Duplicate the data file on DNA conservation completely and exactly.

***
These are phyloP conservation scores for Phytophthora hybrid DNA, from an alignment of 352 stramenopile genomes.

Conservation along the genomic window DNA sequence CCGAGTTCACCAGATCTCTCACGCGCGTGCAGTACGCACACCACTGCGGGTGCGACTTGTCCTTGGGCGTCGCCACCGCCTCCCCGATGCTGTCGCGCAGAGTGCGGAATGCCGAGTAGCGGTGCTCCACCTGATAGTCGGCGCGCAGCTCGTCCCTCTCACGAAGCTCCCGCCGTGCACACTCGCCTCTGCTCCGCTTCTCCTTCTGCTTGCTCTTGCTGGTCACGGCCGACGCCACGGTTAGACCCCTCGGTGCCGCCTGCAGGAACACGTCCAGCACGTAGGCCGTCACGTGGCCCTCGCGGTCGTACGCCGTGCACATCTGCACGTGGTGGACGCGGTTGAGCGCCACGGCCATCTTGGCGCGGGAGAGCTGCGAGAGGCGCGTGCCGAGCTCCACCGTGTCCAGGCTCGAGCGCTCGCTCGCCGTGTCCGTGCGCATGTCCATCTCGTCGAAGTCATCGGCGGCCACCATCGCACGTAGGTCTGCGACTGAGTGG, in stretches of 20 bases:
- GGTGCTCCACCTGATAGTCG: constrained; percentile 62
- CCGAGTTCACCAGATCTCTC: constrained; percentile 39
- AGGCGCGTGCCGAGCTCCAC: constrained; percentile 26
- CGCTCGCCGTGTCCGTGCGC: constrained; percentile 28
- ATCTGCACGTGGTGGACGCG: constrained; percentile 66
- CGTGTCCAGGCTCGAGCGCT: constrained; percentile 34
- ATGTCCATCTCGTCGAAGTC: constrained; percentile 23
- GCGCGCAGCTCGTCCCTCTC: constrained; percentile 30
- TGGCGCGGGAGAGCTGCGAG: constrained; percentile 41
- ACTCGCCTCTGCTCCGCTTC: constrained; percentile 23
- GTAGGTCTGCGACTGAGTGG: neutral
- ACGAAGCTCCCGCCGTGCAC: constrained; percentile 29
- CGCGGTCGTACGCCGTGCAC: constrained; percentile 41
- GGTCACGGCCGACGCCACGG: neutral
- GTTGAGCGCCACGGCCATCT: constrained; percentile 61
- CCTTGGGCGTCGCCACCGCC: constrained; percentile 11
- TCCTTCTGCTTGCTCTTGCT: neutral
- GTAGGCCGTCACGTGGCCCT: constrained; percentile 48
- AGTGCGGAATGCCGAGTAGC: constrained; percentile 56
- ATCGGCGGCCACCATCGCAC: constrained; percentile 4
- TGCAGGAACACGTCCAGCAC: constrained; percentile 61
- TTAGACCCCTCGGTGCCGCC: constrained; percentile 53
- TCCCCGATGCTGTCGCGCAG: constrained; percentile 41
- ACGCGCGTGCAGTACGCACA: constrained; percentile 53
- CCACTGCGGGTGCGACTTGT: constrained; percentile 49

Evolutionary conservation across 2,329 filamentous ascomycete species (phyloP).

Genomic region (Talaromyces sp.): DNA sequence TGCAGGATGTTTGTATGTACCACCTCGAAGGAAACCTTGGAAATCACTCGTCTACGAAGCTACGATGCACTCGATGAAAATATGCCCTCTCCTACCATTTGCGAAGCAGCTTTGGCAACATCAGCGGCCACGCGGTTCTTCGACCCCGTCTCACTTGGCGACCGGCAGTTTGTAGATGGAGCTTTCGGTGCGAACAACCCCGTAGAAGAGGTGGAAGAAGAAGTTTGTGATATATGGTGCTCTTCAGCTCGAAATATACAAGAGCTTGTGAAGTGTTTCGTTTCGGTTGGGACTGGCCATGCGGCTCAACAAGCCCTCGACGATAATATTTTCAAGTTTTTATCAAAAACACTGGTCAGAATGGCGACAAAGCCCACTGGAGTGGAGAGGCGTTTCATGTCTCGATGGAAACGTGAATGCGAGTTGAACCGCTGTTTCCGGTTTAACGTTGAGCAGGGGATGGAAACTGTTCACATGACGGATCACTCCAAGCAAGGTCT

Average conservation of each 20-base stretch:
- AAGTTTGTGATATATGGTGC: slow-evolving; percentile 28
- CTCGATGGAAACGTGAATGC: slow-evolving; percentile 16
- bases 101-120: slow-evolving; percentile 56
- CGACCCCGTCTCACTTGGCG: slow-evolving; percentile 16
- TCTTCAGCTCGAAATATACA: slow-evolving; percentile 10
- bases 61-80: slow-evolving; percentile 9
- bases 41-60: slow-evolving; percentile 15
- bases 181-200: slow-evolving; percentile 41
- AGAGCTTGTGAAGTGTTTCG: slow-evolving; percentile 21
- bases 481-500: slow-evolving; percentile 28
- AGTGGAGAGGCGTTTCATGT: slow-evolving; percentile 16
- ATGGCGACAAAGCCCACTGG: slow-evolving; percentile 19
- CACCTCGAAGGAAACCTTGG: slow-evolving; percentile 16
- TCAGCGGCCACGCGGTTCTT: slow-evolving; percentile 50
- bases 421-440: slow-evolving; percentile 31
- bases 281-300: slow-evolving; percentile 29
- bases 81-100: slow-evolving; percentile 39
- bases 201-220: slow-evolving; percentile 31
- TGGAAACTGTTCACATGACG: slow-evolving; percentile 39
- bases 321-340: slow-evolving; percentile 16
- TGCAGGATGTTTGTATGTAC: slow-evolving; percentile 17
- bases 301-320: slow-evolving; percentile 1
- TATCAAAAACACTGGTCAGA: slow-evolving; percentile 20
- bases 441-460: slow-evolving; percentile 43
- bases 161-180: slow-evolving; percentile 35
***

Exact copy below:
These are phyloP conservation scores for Phytophthora hybrid DNA, from an alignment of 352 stramenopile genomes.

Conservation along the genomic window DNA sequence CCGAGTTCACCAGATCTCTCACGCGCGTGCAGTACGCACACCACTGCGGGTGCGACTTGTCCTTGGGCGTCGCCACCGCCTCCCCGATGCTGTCGCGCAGAGTGCGGAATGCCGAGTAGCGGTGCTCCACCTGATAGTCGGCGCGCAGCTCGTCCCTCTCACGAAGCTCCCGCCGTGCACACTCGCCTCTGCTCCGCTTCTCCTTCTGCTTGCTCTTGCTGGTCACGGCCGACGCCACGGTTAGACCCCTCGGTGCCGCCTGCAGGAACACGTCCAGCACGTAGGCCGTCACGTGGCCCTCGCGGTCGTACGCCGTGCACATCTGCACGTGGTGGACGCGGTTGAGCGCCACGGCCATCTTGGCGCGGGAGAGCTGCGAGAGGCGCGTGCCGAGCTCCACCGTGTCCAGGCTCGAGCGCTCGCTCGCCGTGTCCGTGCGCATGTCCATCTCGTCGAAGTCATCGGCGGCCACCATCGCACGTAGGTCTGCGACTGAGTGG, in stretches of 20 bases:
- GGTGCTCCACCTGATAGTCG: constrained; percentile 62
- CCGAGTTCACCAGATCTCTC: constrained; percentile 39
- AGGCGCGTGCCGAGCTCCAC: constrained; percentile 26
- CGCTCGCCGTGTCCGTGCGC: constrained; percentile 28
- ATCTGCACGTGGTGGACGCG: constrained; percentile 66
- CGTGTCCAGGCTCGAGCGCT: constrained; percentile 34
- ATGTCCATCTCGTCGAAGTC: constrained; percentile 23
- GCGCGCAGCTCGTCCCTCTC: constrained; percentile 30
- TGGCGCGGGAGAGCTGCGAG: constrained; percentile 41
- ACTCGCCTCTGCTCCGCTTC: constrained; percentile 23
- GTAGGTCTGCGACTGAGTGG: neutral
- ACGAAGCTCCCGCCGTGCAC: constrained; percentile 29
- CGCGGTCGTACGCCGTGCAC: constrained; percentile 41
- GGTCACGGCCGACGCCACGG: neutral
- GTTGAGCGCCACGGCCATCT: constrained; percentile 61
- CCTTGGGCGTCGCCACCGCC: constrained; percentile 11
- TCCTTCTGCTTGCTCTTGCT: neutral
- GTAGGCCGTCACGTGGCCCT: constrained; percentile 48
- AGTGCGGAATGCCGAGTAGC: constrained; percentile 56
- ATCGGCGGCCACCATCGCAC: constrained; percentile 4
- TGCAGGAACACGTCCAGCAC: constrained; percentile 61
- TTAGACCCCTCGGTGCCGCC: constrained; percentile 53
- TCCCCGATGCTGTCGCGCAG: constrained; percentile 41
- ACGCGCGTGCAGTACGCACA: constrained; percentile 53
- CCACTGCGGGTGCGACTTGT: constrained; percentile 49

Evolutionary conservation across 2,329 filamentous ascomycete species (phyloP).

Genomic region (Talaromyces sp.): DNA sequence TGCAGGATGTTTGTATGTACCACCTCGAAGGAAACCTTGGAAATCACTCGTCTACGAAGCTACGATGCACTCGATGAAAATATGCCCTCTCCTACCATTTGCGAAGCAGCTTTGGCAACATCAGCGGCCACGCGGTTCTTCGACCCCGTCTCACTTGGCGACCGGCAGTTTGTAGATGGAGCTTTCGGTGCGAACAACCCCGTAGAAGAGGTGGAAGAAGAAGTTTGTGATATATGGTGCTCTTCAGCTCGAAATATACAAGAGCTTGTGAAGTGTTTCGTTTCGGTTGGGACTGGCCATGCGGCTCAACAAGCCCTCGACGATAATATTTTCAAGTTTTTATCAAAAACACTGGTCAGAATGGCGACAAAGCCCACTGGAGTGGAGAGGCGTTTCATGTCTCGATGGAAACGTGAATGCGAGTTGAACCGCTGTTTCCGGTTTAACGTTGAGCAGGGGATGGAAACTGTTCACATGACGGATCACTCCAAGCAAGGTCT

Average conservation of each 20-base stretch:
- AAGTTTGTGATATATGGTGC: slow-evolving; percentile 28
- CTCGATGGAAACGTGAATGC: slow-evolving; percentile 16
- bases 101-120: slow-evolving; percentile 56
- CGACCCCGTCTCACTTGGCG: slow-evolving; percentile 16
- TCTTCAGCTCGAAATATACA: slow-evolving; percentile 10
- bases 61-80: slow-evolving; percentile 9
- bases 41-60: slow-evolving; percentile 15
- bases 181-200: slow-evolving; percentile 41
- AGAGCTTGTGAAGTGTTTCG: slow-evolving; percentile 21
- bases 481-500: slow-evolving; percentile 28
- AGTGGAGAGGCGTTTCATGT: slow-evolving; percentile 16
- ATGGCGACAAAGCCCACTGG: slow-evolving; percentile 19
- CACCTCGAAGGAAACCTTGG: slow-evolving; percentile 16
- TCAGCGGCCACGCGGTTCTT: slow-evolving; percentile 50
- bases 421-440: slow-evolving; percentile 31
- bases 281-300: slow-evolving; percentile 29
- bases 81-100: slow-evolving; percentile 39
- bases 201-220: slow-evolving; percentile 31
- TGGAAACTGTTCACATGACG: slow-evolving; percentile 39
- bases 321-340: slow-evolving; percentile 16
- TGCAGGATGTTTGTATGTAC: slow-evolving; percentile 17
- bases 301-320: slow-evolving; percentile 1
- TATCAAAAACACTGGTCAGA: slow-evolving; percentile 20
- bases 441-460: slow-evolving; percentile 43
- bases 161-180: slow-evolving; percentile 35